Spaying your dog before her first heat cycle can dramatically reduce her risk of breast cancer.
Charlotte recovers after being spayed at Cal West.
Mammary cancer is the most common neoplasm in intact female dogs. Dogs spayed before their first estrous (heat) cycle have a greatly reduced risk of developing breast cancer, with the risks rising to 26% of dogs that are spayed after their second estrous. Breast cancer primarily affects late middle-aged (9-11 years) female intact dogs with an increased incidence beginning at approximately 6 years of age.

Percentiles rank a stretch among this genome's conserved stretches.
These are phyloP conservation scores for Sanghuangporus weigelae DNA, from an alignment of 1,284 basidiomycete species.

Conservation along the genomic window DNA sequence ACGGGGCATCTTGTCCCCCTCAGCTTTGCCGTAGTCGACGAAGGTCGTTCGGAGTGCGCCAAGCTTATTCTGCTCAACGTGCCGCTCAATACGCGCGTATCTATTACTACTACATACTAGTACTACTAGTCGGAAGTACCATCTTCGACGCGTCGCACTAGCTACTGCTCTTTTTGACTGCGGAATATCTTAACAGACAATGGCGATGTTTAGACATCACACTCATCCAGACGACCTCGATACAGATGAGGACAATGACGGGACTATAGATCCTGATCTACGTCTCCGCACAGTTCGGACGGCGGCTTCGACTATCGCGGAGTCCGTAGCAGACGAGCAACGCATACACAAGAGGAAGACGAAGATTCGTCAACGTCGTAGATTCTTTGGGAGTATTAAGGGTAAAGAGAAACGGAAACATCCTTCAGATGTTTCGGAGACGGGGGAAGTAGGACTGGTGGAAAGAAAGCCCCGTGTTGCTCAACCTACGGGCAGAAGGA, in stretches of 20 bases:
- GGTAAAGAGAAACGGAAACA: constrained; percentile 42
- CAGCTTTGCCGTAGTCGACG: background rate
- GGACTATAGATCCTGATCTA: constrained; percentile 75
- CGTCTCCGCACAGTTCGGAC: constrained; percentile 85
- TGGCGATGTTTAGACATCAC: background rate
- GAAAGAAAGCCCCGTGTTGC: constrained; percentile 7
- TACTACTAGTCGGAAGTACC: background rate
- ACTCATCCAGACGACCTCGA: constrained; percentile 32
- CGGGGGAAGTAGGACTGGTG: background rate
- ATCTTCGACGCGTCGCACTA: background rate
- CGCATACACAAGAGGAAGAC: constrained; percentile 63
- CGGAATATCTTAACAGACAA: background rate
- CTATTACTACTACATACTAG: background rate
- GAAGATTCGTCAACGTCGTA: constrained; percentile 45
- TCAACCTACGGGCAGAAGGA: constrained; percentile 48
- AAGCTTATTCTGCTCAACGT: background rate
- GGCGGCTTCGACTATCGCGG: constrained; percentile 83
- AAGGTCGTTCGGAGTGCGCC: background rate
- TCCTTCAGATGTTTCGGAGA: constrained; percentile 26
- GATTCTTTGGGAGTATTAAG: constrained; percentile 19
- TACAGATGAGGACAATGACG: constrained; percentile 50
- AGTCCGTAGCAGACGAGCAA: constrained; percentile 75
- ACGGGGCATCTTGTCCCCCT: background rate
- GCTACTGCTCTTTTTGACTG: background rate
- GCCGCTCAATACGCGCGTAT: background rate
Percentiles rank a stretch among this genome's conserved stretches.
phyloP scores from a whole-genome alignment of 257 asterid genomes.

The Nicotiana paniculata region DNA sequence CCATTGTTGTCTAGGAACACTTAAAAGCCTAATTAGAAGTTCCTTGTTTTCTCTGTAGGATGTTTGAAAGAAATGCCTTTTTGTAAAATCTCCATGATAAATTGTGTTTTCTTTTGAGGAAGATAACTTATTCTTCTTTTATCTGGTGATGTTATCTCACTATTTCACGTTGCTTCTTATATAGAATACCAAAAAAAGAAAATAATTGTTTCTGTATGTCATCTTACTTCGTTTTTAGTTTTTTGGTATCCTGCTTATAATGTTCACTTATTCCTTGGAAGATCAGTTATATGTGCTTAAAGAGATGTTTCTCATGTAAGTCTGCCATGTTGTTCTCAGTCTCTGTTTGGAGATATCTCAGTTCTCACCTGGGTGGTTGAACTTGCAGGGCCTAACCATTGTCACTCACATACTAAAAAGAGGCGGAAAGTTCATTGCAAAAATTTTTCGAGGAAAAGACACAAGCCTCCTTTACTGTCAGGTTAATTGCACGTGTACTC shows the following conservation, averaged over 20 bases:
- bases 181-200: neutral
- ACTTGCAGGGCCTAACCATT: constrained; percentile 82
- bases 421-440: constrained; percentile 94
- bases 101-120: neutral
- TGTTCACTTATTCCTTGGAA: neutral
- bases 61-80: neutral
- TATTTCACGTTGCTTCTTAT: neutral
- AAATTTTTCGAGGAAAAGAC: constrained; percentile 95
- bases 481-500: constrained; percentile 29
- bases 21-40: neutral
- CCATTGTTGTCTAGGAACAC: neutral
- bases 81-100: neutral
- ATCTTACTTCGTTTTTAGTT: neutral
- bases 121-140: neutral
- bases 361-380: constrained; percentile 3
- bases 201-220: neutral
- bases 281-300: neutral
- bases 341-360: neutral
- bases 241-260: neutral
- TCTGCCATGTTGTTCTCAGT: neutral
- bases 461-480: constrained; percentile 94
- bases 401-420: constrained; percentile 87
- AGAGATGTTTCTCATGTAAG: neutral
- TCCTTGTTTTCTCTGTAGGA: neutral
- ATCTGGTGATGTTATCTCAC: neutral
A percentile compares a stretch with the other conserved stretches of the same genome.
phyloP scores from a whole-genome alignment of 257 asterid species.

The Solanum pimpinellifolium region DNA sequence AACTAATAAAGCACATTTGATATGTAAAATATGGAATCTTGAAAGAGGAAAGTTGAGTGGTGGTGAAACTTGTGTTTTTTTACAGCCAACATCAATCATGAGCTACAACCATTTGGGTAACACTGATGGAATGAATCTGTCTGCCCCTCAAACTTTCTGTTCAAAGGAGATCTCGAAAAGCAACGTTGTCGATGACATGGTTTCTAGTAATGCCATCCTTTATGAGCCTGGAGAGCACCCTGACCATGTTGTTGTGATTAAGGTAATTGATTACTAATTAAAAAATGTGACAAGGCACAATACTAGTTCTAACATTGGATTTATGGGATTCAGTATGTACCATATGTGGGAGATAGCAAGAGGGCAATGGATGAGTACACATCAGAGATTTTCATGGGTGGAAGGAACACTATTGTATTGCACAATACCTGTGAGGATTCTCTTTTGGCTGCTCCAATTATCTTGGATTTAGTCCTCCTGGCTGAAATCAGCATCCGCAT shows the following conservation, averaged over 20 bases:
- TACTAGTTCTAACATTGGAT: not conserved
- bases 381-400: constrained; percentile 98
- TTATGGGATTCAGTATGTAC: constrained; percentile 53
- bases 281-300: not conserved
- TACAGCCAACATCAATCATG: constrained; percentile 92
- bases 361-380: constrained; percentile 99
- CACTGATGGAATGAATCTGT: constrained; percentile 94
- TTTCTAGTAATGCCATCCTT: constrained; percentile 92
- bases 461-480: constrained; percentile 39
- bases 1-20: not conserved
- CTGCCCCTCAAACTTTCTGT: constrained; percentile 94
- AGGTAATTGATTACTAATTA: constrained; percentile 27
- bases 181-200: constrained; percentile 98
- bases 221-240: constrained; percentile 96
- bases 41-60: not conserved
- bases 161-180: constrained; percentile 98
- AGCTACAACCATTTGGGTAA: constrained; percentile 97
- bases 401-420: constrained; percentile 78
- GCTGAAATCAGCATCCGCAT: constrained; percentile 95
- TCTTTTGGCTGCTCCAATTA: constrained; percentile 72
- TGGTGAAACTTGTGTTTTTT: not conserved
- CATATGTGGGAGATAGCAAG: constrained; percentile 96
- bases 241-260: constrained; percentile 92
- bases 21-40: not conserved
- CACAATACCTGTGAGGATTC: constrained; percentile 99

Dogs spayed prior to their first estrus have a 0.5% risk of developing mammary tumors in their lifetime. The protective effect being spayed decreases quickly over the first few estrus cycles, and most studies have not found a significant benefit after 4 years of age. Other risk factors for breast cancer include obesity and a diet high in red meat.
Withrow and MacEwan’s Small Animal Clinical Oncology 5th edition. Withrow, Vail, Page (Ch. 27)